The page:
Study Guide

Henry VIII Manipulation

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The devil speed him! No man's pie is freed
From his ambitious finger. What had he
To do in these fierce vanities? I wonder
That such a keech can with his very bulk
Take up the rays o' th' beneficial sun
And keep it from the Earth. (1.1.61-66)

Wolsey is soaking in the sun, which sounds really nice. Actually, the sun is a symbol for Henry, and Wolsey is stealing it all for himself. In fact, he's filling up with lumps of fat (keech), but no one knows it—except for Buckingham, of course. He's on to Wolsey's scheming ways.

I cannot tell
What heaven hath given him—let some graver eye
Pierce into that—but I can see his pride
Peep through each part of him. Whence has he that?
If not from hell... (1.1.77-81)

He can't figure Wolsey out, but Abergavenny isn't blind to the guy's overwhelming pride and ambition. His comment tells us that even if people can't understand Wolsey's ways, they get a bad vibe from the guy. So why can't the king see that? Why does Henry trust Wolsey in the beginning?

Of these exactions, yet the King our master,
Whose honor heaven shield from soil, even he
   escapes not
Language unmannerly—yea, such which breaks
The sides of loyalty and almost appears
In loud rebellion. (1.2.28-33)

Leave it to the queen to point out Wolsey's faults. She questions his actions here by commenting on the new tax the people are complaining about. Hmm… soon after this, Wolsey encourages Henry to dump Katherine. Yep, we think those two things are related.

Make yourself mirth with your particular fancy,
And leave me out on 't. Would I had no being
If this salute my blood a jot. It faints me
To think what follows.
The queen is comfortless and we forgetful
In our long absence. Pray do not deliver
What here you've heard to her. (2.122-128)

Manipulation isn't just Wolsey's doing. Even Anne joins in on the game after she has been given a new title: she tells the Old Lady not to mention it so that she won't have an awkward run-in with Katherine. This also shields her from Wolsey's wrath (somewhat). Anne might have the right intentions, but she still controls what's happening all around her for her own good.

He dives into the King's soul and there scatters
Dangers, doubts, wringing of the conscience,
Fears and despairs—and all these for his marriage.
And out of all these to restore the King,
He counsels a divorce, a loss of her
That like a jewel has hung twenty years
About his neck, yet never lost her luster; (2.2.32-38)

Norfolk tells us explicitly how Wolsey is encouraging the king to get a divorce. Did you notice how the manipulation isn't with money or bribes? It's through the soul. Now that's deep… and shady. Wolsey is using his position as a cardinal to get what he wants out of Henry. Not cool, man. Not cool.

CARDINAL WOLSEY, aside to Gardiner
Give me your hand much joy and favor to you.
You are the King's now.
GARDINER, aside to Cardinal Wolsey
But to be commander
Forever by your Grace, whose hand has raised me (2.2.138-141).

Even though Wolsey and Gardiner are in front of the king, they whisper like a couple of schoolgirls. This mini-discussion is where we find out what's going on behind the king's back… and it ain't pretty. The men are loyal to one another, instead of to the king, and they admit to it—right in front of him.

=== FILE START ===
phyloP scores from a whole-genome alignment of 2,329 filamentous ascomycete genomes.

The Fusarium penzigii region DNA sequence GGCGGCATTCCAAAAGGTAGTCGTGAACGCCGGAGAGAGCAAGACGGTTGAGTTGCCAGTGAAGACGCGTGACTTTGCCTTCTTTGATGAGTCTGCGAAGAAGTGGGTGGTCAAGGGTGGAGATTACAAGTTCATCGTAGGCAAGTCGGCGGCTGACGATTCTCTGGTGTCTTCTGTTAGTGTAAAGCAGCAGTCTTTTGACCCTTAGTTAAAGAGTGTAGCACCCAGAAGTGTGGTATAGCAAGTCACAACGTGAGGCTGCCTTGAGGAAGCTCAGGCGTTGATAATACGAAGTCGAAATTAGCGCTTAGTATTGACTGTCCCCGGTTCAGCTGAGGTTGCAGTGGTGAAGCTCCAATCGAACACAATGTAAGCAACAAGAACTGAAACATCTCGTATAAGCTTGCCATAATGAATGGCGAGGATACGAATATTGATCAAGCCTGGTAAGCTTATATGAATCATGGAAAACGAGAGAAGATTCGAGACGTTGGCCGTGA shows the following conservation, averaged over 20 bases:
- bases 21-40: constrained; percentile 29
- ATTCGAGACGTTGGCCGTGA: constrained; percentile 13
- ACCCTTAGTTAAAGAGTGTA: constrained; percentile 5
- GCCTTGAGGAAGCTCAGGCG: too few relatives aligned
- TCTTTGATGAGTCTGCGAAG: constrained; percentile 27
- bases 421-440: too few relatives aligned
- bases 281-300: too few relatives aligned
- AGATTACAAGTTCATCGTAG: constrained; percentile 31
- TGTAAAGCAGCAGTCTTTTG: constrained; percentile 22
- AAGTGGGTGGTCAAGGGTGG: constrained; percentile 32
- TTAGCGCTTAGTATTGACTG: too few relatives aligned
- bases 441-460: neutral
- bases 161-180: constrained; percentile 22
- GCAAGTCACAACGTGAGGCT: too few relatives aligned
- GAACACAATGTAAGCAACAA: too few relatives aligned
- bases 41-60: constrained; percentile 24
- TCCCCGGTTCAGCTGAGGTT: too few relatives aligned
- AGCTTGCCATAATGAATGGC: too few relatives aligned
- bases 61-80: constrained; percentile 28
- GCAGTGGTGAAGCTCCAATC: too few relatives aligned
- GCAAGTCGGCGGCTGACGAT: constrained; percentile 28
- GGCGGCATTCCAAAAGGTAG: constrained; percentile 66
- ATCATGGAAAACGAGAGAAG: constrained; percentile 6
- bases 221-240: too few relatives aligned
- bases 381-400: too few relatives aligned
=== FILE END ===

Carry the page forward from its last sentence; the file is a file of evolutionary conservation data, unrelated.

You sign your place and calling, in full seeming,
With meekness and humility, but your heart
Is crammed with arrogancy, spleen, and pride.
You have, by fortune and his Highness' favors
Gone slightly o'er low steps, and now are mounted
Where powers are your retainers, and your words,
Domestics to you, serve your will as 't please
Yourself pronounce their office. I must tell you,
You tender more your person's honor than
Your high profession spiritual, that again
I do refuse you for my judge, and here... (2.4.121-131)

Ouch. Katherine isn't afraid of Wolsey; she calls it like she sees it. And here's how she sees it: Wolsey is being arrogant and proud, instead of humble and honest like he should be. She points out his manipulation in front of the court and tells them she won't fall for it. She's the only one with the guts to stand up to Wolsey, face-to-face. Too bad she gets kicked off the throne and out of her marriage as a result.

What we can do to him—though now the time
Gives way to us—I much fear. If you cannot
Bar his access to th' King, never attempt
Any thing on him, for he hath a witchcraft
Over the King in 's tongue. (3.2.18-22)

It sure does take Chamberlain a long time to figure Wolsey out. In the beginning, he and the guys are happy to lap up the life of luxury that Wolsey provides, but eventually they see just how deceitful he really is—and they start worry about what he'll do to them.

If I loved many words, lord, I should tell you
You have as little honesty as honor,
That in the way of loyalty and truth
Toward the King, my ever royal master,
Dare mate a sounder man than Surrey can be,
And all that love his follies. (3.2.329-334)

Wolsey knows how to play the game. Here, he tells Surrey how it's done: through words. He knows how to use words to speak volumes and change kingdoms. It doesn't matter if the words are true or not—just use them to your advantage.

You were ever good at sudden commendations,
Bishop of Winchester. But know I come not
To hear such flattery now, and in my presence
They are too thin and bare to hide offenses.
To me you cannot reach. You play the spaniel,
And think with wagging of your tongue to win me; (5.2.191-196)

Following his ex's lead, Henry confronts the council members face to face about their actions. It's not okay to keep manipulating him with words, and he won't take it any longer, he says. If only he had put a stop to it in the beginning, right? Then maybe none of this would have happened. The question is: is Cranmer manipulating him, or has Henry finally seen the light?

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